Sunday, February 27, 2011

RAF May Retire Tornados Early to Save Money

The U.K. Ministry of Defence is scrambling to find GBP1 billion ($1.62 billion) in cost savings prior to the end of the current fiscal year on March 31. Adding to the challenge, the cost-cutting options presented represent politically difficult choices that may see Britain transition from Tier 1 military status to Tier 2.

The options include cutting 20,000 troops from the Army from 2015 onward (this would shrink the British Army to its smallest size since the 1820s due to a downsizing at the end of the Napoleonic Wars) and withdrawing more ships from an overextended, under-strength Royal Navy.

But the option being considered most carefully seems to center on the Royal Air Force's fleet of Tornado ground attack aircraft. With the release of the U.K. Strategic Defense and Security Review last fall, the Tornado emerged as a big winner in a MoD review that pitted the aircraft against the Harrier GR7/GR9 fleet in what evolved into a battle royal for which platform remained in service. Due to its continued use in the Afghan theater, the Tornado made the cut and the last Harriers were withdrawn from service earlier this year.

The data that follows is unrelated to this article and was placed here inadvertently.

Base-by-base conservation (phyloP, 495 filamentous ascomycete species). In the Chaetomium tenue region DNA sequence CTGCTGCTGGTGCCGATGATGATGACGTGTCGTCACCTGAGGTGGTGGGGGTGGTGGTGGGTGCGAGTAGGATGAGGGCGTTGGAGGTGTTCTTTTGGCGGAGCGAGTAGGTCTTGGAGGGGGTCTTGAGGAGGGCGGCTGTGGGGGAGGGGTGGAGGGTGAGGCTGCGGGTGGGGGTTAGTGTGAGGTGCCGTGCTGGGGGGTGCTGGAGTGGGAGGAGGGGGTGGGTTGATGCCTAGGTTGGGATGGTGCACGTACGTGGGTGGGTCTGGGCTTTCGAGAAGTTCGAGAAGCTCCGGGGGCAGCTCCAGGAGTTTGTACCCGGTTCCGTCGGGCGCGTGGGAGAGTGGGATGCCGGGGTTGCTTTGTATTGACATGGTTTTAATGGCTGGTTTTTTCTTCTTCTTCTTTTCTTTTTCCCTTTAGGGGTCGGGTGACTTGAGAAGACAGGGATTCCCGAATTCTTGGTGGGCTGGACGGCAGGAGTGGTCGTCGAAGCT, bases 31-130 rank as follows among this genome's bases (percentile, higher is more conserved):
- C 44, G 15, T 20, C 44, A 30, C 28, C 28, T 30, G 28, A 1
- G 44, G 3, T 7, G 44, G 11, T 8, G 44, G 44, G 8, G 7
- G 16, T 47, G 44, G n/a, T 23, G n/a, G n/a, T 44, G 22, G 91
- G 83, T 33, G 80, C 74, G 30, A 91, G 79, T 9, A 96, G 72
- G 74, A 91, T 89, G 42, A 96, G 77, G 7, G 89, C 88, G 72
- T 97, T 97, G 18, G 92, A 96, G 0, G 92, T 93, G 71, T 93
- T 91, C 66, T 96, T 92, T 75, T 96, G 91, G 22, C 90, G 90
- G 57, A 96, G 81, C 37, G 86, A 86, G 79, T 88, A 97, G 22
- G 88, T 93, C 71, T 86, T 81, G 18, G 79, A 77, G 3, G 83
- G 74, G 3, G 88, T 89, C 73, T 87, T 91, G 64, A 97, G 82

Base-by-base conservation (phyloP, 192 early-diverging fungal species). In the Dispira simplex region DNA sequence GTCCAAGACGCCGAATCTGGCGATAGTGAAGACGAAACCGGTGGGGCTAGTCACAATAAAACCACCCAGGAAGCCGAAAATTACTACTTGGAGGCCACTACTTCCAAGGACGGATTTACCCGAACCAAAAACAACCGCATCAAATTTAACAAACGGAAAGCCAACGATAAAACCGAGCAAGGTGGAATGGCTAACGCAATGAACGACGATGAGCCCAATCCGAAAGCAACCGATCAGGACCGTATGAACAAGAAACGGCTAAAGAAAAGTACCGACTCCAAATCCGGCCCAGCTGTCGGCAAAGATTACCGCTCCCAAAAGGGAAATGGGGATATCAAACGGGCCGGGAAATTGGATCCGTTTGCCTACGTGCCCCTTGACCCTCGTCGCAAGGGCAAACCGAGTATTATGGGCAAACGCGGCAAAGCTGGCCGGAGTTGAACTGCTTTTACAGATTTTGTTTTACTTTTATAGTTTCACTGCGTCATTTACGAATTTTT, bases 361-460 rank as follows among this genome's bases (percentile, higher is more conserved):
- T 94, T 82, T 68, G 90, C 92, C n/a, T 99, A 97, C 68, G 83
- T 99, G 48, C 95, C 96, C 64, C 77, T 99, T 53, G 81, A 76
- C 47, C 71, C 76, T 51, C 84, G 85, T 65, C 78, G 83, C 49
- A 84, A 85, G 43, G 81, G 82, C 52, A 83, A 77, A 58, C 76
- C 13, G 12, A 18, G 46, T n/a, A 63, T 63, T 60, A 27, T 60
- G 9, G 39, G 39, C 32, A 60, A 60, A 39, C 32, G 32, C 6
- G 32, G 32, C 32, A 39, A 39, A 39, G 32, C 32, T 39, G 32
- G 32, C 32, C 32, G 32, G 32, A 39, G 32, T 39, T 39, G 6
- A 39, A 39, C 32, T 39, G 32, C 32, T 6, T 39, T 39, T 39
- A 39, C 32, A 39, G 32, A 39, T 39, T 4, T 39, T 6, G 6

Now the Tornados operating in Afghanistan could fall victim to budgetary cutbacks, as officials are considering the immediate withdrawal of the RAF's eight Tornados deployed in that theater. This move would be followed by the retirement of the remaining Tornado fleet of roughly 100 aircraft within as short a timeframe as three years.

In their stead, the MoD would seek to expedite the rate at which Eurofighter Typhoons are being brought into service, a task that may be facilitated by the dissipation of a potential sale of 24 Typhoons from the British Royal Air Force's Tranche 1 Block 5 stocks to Oman.

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